” title=”Pew Hispanic Report – “Net Migration from Mexico Falls to Zero – and Maybe Less”" target=”_blank”>”Net Migration from Mexico Falls to Zero – and Perhaps Less”, net migration from Mexico to the U.S. has been at zero, and perhaps less, since 2007. This was after 4 decades of positive net migration to the U.S. that
brought 12 million current immigrants to the U.S.
The Pew Hispanic Center report provides an in-depth review of the reasons for this marked drop, which include the weakened U.S. job market, heightened border enforcement, a rise in deportations, the growing dangers associated with illegal border crossings, and changing economic and demographic conditions in Mexico.
While the report does not try to forecast the future, it’s fairly safe to assume that the conditions that have led to this drop in immigration since 2007 will continue for at least the next few years. We are then looking at a potential and sustained 10 year drop in immigration by Mexicans to the U.S., not only the single largest group of Hispanic immigrants, but of U.S. immigrants overall.
As someone who works in the Hispanic marketing industry, this report and the likely sustained trend into the future got me thinking about the implications for the business of U.S. Hispanic marketing. This data points to a very different U.S. population in 2015 and beyond than we have seen from 1980-2010.
It’s unlikely that the U.S. Hispanic population will decrease anytime soon (by soon I mean the next 20 years), because demographic trends among the existing U.S. Hispanic population (higher birthrates, large youth cohort, etc) will negate any negative impact by negative net immigration. However, this negative net Mexican immigration trend points to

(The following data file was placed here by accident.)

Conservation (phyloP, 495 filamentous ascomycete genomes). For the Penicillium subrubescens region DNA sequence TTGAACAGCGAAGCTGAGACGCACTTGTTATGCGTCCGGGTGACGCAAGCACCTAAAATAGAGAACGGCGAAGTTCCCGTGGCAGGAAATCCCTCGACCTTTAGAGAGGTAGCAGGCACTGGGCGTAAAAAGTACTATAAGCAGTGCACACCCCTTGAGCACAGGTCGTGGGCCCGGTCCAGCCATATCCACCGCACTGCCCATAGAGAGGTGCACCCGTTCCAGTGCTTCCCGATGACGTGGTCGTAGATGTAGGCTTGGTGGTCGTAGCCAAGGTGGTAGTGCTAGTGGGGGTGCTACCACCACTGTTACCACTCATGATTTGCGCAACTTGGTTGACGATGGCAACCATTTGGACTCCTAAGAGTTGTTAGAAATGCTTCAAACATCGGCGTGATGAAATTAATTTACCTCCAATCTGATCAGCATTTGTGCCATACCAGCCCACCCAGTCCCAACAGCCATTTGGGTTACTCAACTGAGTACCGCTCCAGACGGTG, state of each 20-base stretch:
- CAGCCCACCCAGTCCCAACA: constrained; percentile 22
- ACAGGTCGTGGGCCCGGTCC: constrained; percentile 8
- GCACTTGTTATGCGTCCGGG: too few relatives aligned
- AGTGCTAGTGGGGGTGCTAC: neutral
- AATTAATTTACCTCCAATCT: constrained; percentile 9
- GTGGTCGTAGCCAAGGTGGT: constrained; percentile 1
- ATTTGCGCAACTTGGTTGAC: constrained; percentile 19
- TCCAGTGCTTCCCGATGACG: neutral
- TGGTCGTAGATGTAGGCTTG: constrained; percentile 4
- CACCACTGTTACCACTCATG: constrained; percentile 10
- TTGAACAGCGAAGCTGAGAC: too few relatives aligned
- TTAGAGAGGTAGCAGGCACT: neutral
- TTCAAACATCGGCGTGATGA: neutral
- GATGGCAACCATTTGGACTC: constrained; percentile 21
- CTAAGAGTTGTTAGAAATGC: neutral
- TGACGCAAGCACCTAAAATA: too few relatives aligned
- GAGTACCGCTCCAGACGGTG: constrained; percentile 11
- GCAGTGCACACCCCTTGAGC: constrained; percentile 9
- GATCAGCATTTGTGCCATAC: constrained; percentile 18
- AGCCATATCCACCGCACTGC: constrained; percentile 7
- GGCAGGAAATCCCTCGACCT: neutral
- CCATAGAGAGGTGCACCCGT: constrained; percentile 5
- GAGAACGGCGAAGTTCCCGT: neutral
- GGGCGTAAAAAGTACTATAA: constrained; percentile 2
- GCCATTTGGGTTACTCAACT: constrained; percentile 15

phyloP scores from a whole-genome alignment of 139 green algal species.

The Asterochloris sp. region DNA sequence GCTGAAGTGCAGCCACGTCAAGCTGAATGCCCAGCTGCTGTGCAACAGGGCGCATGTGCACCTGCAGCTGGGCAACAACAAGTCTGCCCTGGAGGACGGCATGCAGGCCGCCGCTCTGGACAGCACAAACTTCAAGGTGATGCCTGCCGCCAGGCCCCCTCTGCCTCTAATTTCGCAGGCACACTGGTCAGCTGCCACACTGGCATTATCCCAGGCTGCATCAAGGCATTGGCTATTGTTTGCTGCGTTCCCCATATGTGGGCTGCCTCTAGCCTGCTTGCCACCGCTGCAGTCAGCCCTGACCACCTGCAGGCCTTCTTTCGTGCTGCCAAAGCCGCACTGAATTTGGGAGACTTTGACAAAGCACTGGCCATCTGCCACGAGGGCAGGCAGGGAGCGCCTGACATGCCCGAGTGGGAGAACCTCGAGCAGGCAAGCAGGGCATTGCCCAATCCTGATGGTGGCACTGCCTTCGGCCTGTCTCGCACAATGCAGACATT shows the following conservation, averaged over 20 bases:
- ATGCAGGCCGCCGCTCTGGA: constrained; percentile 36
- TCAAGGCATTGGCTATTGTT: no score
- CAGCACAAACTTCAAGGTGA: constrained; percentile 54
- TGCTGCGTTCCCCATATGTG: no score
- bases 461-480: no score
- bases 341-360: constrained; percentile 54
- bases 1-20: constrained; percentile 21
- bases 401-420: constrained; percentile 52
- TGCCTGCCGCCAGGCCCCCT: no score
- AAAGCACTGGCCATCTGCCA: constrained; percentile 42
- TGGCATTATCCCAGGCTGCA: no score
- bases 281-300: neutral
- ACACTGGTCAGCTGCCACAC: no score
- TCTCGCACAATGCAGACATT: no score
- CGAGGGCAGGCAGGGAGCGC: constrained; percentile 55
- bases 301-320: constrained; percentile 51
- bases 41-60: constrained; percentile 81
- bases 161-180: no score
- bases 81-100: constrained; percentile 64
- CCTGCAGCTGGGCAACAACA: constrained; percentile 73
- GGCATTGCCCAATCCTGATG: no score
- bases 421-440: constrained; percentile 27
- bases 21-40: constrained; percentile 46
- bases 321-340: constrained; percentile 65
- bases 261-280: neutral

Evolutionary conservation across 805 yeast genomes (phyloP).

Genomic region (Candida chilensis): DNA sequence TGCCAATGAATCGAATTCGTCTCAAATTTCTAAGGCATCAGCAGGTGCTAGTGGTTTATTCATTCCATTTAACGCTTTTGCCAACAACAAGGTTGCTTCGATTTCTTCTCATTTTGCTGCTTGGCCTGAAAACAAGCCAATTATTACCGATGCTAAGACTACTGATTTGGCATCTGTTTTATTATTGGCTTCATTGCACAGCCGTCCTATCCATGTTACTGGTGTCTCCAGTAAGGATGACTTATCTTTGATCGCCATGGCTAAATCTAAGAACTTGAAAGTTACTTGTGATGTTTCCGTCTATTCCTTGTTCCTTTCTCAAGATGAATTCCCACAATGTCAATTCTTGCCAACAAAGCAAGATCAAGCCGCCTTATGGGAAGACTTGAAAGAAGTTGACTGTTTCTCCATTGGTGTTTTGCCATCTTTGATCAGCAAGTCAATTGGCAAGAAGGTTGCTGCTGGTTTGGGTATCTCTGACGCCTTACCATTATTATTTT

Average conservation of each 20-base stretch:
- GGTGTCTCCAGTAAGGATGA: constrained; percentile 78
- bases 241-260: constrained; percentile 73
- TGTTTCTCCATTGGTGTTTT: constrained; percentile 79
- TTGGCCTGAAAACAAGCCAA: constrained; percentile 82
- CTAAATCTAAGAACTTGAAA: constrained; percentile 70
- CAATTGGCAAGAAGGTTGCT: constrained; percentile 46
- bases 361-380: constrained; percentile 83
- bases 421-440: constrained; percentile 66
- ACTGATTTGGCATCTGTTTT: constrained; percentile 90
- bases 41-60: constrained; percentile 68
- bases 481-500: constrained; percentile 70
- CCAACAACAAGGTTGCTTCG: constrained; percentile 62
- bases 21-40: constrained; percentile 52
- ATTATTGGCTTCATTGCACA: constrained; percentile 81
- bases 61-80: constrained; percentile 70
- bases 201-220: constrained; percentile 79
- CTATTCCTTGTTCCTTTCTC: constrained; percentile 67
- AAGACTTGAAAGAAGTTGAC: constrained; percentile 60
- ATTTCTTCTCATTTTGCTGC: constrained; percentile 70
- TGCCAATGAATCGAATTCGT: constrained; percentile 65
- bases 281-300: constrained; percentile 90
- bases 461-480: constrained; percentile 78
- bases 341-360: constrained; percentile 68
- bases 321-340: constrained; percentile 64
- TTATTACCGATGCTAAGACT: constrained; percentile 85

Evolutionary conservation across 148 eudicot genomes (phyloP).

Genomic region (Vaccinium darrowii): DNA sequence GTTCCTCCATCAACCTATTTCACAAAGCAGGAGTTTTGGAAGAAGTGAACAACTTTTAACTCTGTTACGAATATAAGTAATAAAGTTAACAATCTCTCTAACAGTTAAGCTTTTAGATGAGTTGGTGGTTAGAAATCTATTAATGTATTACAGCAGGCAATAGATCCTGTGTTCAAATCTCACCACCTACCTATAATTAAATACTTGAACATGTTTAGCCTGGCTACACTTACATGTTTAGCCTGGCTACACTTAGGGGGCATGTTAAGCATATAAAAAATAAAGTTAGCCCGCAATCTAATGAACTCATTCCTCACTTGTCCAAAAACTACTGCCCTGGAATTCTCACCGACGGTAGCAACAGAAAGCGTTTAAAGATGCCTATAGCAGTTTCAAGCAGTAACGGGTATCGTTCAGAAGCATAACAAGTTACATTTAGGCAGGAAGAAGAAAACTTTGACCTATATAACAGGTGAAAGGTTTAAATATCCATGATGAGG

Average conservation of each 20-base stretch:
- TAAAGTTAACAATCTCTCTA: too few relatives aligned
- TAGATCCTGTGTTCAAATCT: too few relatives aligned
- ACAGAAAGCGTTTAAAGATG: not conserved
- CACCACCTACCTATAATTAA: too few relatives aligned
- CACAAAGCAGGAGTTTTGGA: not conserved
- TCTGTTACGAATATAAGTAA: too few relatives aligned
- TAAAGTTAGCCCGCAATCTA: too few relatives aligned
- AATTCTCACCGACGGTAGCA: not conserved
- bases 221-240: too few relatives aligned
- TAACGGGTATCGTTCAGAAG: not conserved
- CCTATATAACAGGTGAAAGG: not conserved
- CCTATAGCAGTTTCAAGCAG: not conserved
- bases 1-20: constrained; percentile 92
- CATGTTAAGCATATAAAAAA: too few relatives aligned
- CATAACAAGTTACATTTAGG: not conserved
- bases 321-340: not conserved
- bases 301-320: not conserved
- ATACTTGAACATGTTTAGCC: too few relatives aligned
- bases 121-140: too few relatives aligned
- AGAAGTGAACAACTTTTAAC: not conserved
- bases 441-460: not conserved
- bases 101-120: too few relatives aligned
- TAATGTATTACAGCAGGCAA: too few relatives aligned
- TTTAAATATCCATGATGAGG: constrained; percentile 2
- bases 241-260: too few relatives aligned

all sorts of scenarios that will change the U.S. Hispanic landscape in the 2 decades:
• U.S. born Hispanics will continue to grow as a percentage of the overall Hispanic population – further driving the importance of this more acculturated segment
• A relative decline in the percentage of Hispanics that are of Mexican descent – further diversifying the already diverse U.S. Hispanic population (this assumes sustained net immigration from other Latin American countries)
• Potential downward revisions for Hispanic populations estimates issued by the U.S. Census for 2020 and 2030 – it may take a lot longer to see Hispanics making up 25% of the U.S. population
• A decline in Mexican net immigration could lead to more mixed race marriages in the future – and a continued growth in the rapidly growing “2 or more” race segment in 10-20 years.
This trend is particularly ominous for the Spanish-language media industry. As net Latin American immigration to the U.S. decreases, they will start to see decrease in demand for their products in the next 5-10 years.
What do you think?